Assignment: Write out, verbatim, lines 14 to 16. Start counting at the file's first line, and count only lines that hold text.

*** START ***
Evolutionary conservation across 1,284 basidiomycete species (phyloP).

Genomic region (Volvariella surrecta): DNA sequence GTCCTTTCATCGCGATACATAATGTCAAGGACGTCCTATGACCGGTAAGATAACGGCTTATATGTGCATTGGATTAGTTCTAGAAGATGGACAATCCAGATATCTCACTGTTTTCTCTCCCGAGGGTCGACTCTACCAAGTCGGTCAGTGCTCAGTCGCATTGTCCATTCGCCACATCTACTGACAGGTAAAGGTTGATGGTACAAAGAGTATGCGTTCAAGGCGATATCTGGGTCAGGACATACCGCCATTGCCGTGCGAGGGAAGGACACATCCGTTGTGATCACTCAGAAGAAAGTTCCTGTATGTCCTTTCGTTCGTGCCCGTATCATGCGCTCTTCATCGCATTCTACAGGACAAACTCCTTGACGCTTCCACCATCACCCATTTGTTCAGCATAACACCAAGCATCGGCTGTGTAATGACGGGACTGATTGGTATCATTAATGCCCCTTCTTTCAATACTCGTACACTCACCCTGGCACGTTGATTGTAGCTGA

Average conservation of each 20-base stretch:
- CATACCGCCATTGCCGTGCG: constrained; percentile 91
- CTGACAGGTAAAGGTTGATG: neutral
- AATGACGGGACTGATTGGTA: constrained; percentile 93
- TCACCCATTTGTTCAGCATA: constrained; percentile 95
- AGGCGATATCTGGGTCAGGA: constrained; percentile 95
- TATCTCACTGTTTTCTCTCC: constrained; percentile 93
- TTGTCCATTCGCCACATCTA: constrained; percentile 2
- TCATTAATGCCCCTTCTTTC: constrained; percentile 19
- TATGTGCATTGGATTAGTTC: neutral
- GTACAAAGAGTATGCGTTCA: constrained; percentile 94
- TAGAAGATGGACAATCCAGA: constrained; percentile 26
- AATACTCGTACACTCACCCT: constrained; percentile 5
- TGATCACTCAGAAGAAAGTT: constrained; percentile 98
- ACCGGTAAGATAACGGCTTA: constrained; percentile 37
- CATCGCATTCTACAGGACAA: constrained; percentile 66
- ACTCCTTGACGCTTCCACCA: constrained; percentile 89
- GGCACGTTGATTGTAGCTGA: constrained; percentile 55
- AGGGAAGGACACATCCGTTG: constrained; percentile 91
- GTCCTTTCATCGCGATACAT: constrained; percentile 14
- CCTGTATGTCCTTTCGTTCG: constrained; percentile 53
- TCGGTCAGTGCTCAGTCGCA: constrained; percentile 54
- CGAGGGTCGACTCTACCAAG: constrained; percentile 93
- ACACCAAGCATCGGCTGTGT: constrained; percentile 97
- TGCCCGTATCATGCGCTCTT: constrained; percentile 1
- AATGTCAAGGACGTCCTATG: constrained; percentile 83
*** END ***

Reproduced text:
- TAGAAGATGGACAATCCAGA: constrained; percentile 26
- AATACTCGTACACTCACCCT: constrained; percentile 5
- TGATCACTCAGAAGAAAGTT: constrained; percentile 98